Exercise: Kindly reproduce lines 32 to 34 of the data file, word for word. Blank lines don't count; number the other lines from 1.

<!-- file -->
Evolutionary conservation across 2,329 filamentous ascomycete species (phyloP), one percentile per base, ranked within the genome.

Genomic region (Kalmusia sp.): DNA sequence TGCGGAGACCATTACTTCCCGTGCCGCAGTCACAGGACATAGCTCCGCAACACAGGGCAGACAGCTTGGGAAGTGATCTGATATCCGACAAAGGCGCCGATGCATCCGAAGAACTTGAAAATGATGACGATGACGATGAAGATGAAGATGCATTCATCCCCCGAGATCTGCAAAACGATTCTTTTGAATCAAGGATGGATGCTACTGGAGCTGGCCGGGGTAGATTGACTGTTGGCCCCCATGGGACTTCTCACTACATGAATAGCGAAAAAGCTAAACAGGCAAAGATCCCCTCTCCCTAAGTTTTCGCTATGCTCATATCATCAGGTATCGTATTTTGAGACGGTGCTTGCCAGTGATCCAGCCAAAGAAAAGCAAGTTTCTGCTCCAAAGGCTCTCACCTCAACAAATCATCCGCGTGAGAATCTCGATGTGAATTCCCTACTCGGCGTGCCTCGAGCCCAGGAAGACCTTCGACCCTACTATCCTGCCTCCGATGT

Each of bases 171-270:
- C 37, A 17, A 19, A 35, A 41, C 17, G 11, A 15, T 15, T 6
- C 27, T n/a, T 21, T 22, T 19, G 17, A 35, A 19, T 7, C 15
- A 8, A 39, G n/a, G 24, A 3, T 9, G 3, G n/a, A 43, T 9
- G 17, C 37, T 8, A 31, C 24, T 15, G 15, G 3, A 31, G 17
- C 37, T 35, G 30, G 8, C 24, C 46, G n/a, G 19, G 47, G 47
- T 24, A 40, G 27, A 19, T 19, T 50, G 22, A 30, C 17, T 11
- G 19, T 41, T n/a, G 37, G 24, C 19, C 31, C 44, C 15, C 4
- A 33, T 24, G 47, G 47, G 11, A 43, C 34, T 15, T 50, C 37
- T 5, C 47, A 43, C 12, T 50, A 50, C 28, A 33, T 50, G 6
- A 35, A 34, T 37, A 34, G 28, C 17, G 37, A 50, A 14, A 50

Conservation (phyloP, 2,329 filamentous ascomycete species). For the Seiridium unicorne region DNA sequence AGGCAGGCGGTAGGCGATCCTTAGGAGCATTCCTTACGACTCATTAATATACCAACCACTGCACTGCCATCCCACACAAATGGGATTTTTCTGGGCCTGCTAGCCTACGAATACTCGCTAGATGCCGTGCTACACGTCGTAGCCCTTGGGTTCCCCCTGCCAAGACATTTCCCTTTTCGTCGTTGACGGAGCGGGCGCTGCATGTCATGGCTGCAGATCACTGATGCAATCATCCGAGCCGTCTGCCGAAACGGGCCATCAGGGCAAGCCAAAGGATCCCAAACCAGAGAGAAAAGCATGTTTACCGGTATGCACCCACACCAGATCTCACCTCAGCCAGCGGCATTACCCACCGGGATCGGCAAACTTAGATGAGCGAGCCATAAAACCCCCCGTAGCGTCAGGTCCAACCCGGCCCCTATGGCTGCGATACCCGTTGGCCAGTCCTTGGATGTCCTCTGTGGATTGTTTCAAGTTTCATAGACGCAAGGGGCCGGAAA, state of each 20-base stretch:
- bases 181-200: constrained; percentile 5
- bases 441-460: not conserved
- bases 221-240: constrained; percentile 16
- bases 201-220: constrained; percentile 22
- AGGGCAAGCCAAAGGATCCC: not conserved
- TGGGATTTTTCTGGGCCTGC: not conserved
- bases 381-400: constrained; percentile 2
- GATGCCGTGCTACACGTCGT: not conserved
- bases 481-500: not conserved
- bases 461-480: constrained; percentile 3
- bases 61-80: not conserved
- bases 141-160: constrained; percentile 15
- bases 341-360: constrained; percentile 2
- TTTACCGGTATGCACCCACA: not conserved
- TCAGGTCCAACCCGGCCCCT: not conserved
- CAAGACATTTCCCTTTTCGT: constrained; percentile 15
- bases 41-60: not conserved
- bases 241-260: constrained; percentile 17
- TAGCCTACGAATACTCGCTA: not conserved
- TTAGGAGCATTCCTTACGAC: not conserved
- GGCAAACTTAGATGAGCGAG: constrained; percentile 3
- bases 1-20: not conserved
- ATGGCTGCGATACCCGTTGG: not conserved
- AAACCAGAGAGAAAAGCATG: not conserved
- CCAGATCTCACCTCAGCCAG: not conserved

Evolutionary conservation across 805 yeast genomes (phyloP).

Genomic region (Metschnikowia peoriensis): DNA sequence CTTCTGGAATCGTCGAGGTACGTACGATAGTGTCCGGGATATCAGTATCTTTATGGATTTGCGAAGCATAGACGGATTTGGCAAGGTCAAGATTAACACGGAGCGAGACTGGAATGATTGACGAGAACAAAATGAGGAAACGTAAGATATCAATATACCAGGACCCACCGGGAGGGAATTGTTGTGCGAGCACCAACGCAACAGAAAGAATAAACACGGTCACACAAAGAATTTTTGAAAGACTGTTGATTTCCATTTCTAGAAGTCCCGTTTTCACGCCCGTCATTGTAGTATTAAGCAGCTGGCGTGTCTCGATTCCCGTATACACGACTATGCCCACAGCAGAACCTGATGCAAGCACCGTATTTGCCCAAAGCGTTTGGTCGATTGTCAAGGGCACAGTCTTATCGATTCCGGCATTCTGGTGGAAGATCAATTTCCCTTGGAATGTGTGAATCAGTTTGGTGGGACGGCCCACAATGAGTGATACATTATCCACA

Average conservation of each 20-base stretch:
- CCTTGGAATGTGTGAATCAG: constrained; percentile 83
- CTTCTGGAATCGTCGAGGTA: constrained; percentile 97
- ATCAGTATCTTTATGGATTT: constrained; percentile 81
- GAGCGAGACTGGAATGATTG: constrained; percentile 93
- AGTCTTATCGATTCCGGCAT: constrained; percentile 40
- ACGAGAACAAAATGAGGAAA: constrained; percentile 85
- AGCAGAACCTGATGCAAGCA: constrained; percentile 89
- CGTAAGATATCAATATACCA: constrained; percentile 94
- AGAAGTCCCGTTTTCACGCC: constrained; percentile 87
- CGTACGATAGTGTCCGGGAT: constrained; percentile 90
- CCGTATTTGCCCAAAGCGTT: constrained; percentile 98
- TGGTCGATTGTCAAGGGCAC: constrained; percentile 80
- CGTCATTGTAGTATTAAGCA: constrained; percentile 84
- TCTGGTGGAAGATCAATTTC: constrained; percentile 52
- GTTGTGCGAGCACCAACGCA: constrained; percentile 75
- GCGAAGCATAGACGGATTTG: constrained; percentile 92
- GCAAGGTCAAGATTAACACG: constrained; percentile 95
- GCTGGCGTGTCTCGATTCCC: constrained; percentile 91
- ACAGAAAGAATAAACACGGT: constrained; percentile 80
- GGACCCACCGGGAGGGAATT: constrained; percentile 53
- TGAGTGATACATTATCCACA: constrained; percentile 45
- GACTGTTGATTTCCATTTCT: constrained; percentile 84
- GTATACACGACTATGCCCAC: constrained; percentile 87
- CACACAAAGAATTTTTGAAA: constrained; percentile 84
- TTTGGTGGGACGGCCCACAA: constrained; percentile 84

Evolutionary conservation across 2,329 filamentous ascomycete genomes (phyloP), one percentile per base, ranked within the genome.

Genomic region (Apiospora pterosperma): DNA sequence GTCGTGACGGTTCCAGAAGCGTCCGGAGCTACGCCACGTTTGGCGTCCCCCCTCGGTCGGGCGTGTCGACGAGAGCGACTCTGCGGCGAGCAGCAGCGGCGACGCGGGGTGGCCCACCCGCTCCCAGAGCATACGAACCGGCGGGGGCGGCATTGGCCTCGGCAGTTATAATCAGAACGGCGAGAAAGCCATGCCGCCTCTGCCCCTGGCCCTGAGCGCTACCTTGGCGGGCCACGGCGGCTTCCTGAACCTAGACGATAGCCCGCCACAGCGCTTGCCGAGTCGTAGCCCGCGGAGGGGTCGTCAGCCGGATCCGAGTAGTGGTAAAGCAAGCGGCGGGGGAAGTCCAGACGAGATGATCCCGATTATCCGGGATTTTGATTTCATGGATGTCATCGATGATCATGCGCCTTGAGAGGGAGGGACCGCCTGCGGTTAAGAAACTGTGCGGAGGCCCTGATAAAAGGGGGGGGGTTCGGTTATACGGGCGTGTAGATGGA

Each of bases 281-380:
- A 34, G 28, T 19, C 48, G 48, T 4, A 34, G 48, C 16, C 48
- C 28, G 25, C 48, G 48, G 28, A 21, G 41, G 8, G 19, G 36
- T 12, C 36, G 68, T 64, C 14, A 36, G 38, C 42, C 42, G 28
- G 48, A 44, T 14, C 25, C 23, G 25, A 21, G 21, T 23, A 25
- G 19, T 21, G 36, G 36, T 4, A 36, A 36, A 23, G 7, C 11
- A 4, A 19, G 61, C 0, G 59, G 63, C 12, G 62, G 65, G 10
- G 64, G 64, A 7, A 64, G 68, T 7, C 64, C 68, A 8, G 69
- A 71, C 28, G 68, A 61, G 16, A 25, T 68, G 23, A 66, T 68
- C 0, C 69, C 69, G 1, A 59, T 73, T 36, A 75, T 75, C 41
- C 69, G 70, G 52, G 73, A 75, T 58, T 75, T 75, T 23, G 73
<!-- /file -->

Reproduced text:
- bases 241-260: constrained; percentile 17
- TAGCCTACGAATACTCGCTA: not conserved
- TTAGGAGCATTCCTTACGAC: not conserved